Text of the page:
As I said a few weeks back when I reviewed the 40th Anniversary Super Deluxe Edition Box Set, 1982 was a pivotal year for Kiss. After the disaster of their last album, ‘Music from the Elder’, Kiss were in a do or die situation. They needed to get back to their hard rock roots and show the world that Kiss was still Kiss. Producer Michael James Jackson was brought in to produce the album and Kiss new they needed to rock. Heck, Eric Carr was telling them that all the time…and he was right. To celebrate this pivotal album, Kiss delivered the 40th Anniversary Super Deluxe Edition Box Set, but that set was only CDs (and a lot of goodies). They also released a 3-LP Deluxe Edition Vinyl set to commemorate the album as well. And that is what we will review this time around.
The 3-LP set has the original album remastered, a set of Demos, Rarities and Outtakes and the 3rd LP is a live set with songs taken from various shows. It doesn’t have any where near as much as the box set, but if you have the Super Deluxe, you don’t need that stuff again. This set does have a 20 page booklet as well.
The album is packaged in a tri-fold album jacket with some stunning pictures included. The first two spaces have a large group photo, then on the 3rd tri-fold, you get individual shots of the members on both the front and pack of that section. Although the cover has Ace, these pictures all include Vinnie, who is actually on the album…not all songs, but most.
Finally!! Kiss decided to release another live album and this one is ‘Alive III’ which was 17 years after their last release. Now they did release a live video, but this is the first album since ‘Alive II’ in 1977. The band recorded the album during the Revenge Tour in 1992 and used the recordings from the Cleveland, Detroit and Indianapolis stops of the tour. This is also the first live album of the Non-Makeup era and the first to not have the original Kiss line-up. The line-up is of course Paul Stanley and Gene Simmons, but now it is Eric Singer on Drums and still Bruce Kulick on guitar. Oh yeah, and off to the side of the stage on keyboards is Derek Sherinian who toured with the band at this time since they added keyboards to a lot of the late 80’s songs.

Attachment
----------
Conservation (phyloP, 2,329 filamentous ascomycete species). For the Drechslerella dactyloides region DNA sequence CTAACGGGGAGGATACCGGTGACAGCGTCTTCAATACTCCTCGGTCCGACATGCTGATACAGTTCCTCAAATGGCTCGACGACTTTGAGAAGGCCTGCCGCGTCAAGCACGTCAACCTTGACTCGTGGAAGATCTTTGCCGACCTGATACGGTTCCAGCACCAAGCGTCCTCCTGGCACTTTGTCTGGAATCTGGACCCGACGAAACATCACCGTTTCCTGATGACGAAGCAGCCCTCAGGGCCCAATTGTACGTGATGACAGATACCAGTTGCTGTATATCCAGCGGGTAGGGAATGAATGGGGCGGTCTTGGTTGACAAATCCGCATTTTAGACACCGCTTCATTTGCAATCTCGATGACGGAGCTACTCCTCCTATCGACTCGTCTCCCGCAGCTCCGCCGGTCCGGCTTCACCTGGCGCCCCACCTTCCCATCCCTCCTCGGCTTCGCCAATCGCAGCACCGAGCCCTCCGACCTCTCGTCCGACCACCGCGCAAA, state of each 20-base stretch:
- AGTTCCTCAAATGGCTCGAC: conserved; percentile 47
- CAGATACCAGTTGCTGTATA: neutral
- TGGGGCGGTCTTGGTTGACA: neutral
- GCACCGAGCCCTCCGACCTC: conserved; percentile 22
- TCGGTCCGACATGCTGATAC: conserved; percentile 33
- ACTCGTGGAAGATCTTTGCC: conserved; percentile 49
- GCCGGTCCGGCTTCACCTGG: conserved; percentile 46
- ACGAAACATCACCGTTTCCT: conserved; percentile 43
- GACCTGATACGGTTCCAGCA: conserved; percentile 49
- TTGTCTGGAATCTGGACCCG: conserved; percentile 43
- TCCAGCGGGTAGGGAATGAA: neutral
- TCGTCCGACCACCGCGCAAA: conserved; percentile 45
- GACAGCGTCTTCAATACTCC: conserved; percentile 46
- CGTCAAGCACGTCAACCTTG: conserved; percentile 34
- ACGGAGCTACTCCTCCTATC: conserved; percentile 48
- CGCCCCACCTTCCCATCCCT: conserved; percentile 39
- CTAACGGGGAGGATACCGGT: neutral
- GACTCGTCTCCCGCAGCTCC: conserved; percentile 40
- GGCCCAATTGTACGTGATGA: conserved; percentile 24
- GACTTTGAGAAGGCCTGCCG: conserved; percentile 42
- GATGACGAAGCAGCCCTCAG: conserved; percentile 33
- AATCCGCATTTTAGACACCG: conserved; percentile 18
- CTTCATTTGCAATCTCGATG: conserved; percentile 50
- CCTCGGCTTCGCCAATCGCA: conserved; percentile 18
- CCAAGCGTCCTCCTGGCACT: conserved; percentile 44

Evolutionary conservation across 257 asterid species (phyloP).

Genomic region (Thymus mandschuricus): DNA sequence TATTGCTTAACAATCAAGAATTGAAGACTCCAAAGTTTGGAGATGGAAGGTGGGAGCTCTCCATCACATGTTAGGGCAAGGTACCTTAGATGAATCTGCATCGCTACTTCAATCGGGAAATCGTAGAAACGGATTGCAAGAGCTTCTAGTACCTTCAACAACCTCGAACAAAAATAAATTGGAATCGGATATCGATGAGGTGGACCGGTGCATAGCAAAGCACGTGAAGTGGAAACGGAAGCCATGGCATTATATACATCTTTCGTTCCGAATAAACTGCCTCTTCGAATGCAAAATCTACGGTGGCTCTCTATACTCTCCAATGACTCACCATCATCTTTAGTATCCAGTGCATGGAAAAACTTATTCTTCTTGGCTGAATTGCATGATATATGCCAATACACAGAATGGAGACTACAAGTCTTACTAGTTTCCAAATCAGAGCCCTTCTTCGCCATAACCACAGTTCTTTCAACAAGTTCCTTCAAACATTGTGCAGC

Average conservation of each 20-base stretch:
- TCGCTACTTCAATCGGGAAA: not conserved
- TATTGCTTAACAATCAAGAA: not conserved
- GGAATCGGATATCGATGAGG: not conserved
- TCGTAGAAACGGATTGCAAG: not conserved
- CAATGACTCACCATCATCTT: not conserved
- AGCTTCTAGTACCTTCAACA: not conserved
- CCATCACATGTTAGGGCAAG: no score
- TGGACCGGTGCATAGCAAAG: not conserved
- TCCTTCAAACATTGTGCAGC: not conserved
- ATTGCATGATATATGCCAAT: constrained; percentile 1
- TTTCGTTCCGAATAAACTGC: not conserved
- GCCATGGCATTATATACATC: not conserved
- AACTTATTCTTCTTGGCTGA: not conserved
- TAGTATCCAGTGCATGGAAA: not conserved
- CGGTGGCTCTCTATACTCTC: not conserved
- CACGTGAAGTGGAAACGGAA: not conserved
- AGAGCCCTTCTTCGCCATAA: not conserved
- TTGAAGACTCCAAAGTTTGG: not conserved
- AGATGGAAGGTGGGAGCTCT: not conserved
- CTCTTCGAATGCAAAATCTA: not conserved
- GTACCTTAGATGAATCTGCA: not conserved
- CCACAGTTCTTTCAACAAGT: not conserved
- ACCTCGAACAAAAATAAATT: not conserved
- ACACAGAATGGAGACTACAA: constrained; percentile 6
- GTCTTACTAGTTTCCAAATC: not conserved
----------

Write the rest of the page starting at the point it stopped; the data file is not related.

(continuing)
Before we get to the music, let’s talk the packaging. We get a 2 LP set in a beautiful Gatefold cover. One side of the Gatefold has a really cool Kiss Family Tree. Although hard to read at times, it is a cool tracing back of where all the Kiss members, current and past, come from in their musical careers.
On the flip side of the Gatefold, you get the track listing and all the tour credits as well as some band pictures and a little note from the band.
Kiss had to get back to their hard rock roots after the disaster of their last studio album ‘Music from the Elder’. The band had been on a downward spiral since ‘Dynasty’ with their sound going softer, Peter Criss leaving the band and now Ace was pretty much done. Due to his disillusionment the last few years with the band, the fact he had no say in anything, his alcohol problem and his prescription drug problem related to a car crash, Ace was done. He was so done in fact, he does not show up anywhere on this album. Well, that isn’t entirely true. Kiss still credited him as a member of the band, his picture is on the cover and he made some public appearances in support of the band including appearing in the music video for ‘I Love it Loud” which he didn’t even play on. After that video shoot though, Ace was no longer in the band.
Kiss was basically a trio for this whole album. Additional musicians and songwriters were brought in to help them write and record this album. Michael James Jackson was brought in as the producer and Michael had worked on the four new songs used on the ‘Killers’ album early in the year. They went in to the studio with the sole purpose of bringing back the heavy rock. Paul’s writing friend, Adam Mitchell, was back to help as well as Jim Vallance, Bryan Adams and Mikel Japp. All these guys co-wrote on the ‘Killers’ album, so it stands to reason that all these songs for both ‘Killers’ and ‘Creatures’ were part of the same writing sessions.